Looking Backward. 2000 to 1887, by Edward Bellamy

Chapter 15

When, in the course of our tour of inspection, we came to the library, we succumbed to the temptation of the luxurious leather chairs with which it was furnished, and sat down in one of the book-lined alcoves to rest and chat awhile.3

“Edith tells me that you have been in the library all the morning,” said Mrs. Leete. “Do you know, it seems to me, Mr. West, that you are the most enviable of mortals.”

“I should like to know just why,” I replied.

“Because the books of the last hundred years will be new to you,” she answered. “You will have so much of the most absorbing literature to read as to leave you scarcely time for meals these five years to come. Ah, what would I give if I had not already read Berrian’s novels.”

“Or Nesmyth’s, mamma,” added Edith.

“Yes, or Oates’ poems, or ‘Past and Present,’ or, ‘In the Beginning,’ or — oh, I could name a dozen books, each worth a year of one’s life,” declared Mrs. Leete, enthusiastically.

“I judge, then, that there has been some notable literature produced in this century.”

“Yes,” said Dr. Leete. “It has been an era of unexampled intellectual splendor. Probably humanity never before passed through a moral and material evolution, at once so vast in its scope and brief in its time of accomplishment, as that from the old order to the new in the early part of this century. When men came to realize the greatness of the felicity which had befallen them, and that the change through which they had passed was not merely an improvement in details of their condition, but the rise of the race to a new plane of existence with an illimitable vista of progress, their minds were affected in all their faculties with a stimulus, of which the outburst of the mediaeval renaissance offers a suggestion but faint indeed. There ensued an era of mechanical invention, scientific discovery, art, musical and literary productiveness to which no previous age of the world offers anything comparable.”

“By the way,” said I, “talking of literature, how are books published now? Is that also done by the nation?”

“Certainly.”

“But how do you manage it? Does the government publish everything that is brought it as a matter of course, at the public expense, or does it exercise a censorship and print only what it approves?”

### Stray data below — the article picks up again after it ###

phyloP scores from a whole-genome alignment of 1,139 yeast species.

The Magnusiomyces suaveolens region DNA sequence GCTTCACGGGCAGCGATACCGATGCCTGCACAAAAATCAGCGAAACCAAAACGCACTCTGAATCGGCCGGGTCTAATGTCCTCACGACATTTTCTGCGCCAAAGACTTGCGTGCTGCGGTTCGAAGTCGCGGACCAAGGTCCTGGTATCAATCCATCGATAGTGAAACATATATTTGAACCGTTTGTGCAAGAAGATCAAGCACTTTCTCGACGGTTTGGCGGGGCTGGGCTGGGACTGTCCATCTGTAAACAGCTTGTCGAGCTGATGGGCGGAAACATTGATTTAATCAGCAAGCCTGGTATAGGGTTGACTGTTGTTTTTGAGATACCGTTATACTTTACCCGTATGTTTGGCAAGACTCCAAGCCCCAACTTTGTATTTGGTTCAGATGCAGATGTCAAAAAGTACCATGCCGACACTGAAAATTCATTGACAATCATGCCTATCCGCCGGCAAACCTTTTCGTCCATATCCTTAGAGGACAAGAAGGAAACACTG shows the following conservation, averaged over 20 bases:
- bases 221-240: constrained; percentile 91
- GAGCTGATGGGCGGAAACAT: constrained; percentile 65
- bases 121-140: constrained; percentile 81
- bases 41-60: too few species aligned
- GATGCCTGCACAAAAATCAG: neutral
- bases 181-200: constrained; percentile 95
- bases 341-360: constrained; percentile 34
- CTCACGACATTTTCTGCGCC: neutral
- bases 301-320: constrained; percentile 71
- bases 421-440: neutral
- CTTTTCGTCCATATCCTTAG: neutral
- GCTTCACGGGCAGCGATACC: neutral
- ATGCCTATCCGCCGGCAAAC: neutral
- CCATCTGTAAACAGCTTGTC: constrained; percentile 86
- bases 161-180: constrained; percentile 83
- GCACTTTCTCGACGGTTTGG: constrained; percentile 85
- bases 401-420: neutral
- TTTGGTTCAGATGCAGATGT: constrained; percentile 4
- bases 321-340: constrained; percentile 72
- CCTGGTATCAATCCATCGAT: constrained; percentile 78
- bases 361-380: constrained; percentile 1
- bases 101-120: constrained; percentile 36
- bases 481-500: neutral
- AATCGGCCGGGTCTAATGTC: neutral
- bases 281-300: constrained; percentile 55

“Neither way. The printing department has no censorial powers. It is bound to print all that is offered it, but prints it only on condition that the author defray the first cost out of his credit. He must pay for the privilege of the public ear, and if he has any message worth hearing we consider that he will be glad to do it. Of course, if incomes were unequal, as in the old times, this rule would enable only the rich to be authors, but the resources of citizens being equal, it merely measures the strength of the author’s motive. The cost of an edition of an average book can be saved out of a year’s credit by the practice of economy and some sacrifices. The book, on being published, is placed on sale by the nation.”

“The author receiving a royalty on the sales as with us, I suppose,” I suggested.

“Not as with you, certainly,” replied Dr. Leete, “but nevertheless in one way. The price of every book is made up of the cost of its publication with a royalty for the author. The author fixes this royalty at any figure he pleases. Of course if he puts it unreasonably high it is his own loss, for the book will not sell. The amount of this royalty is set to his credit and he is discharged from other service to the nation for so long a period as this credit at the rate of allowance for the support of citizens shall suffice to support him. If his book be moderately successful, he has thus a furlough for several months, a year, two or three years, and if he in the mean time produces other successful work, the remission of service is extended so far as the sale of that may justify. An author of much acceptance succeeds in supporting himself by his pen during the entire period of service, and the degree of any writer’s literary ability, as determined by the popular voice, is thus the measure of the opportunity given him to devote his time to literature. In this respect the outcome of our system is not very dissimilar to that of yours, but there are two notable differences. In the first place, the universally high level of education nowadays gives the popular verdict a conclusiveness on the real merit of literary work which in your day it was as far as possible from having. In the second place, there is no such thing now as favoritism of any sort to interfere with the recognition of true merit. Every author has precisely the same facilities for bringing his work before the popular tribunal. To judge from the complaints of the writers of your day, this absolute equality of opportunity would have been greatly prized.”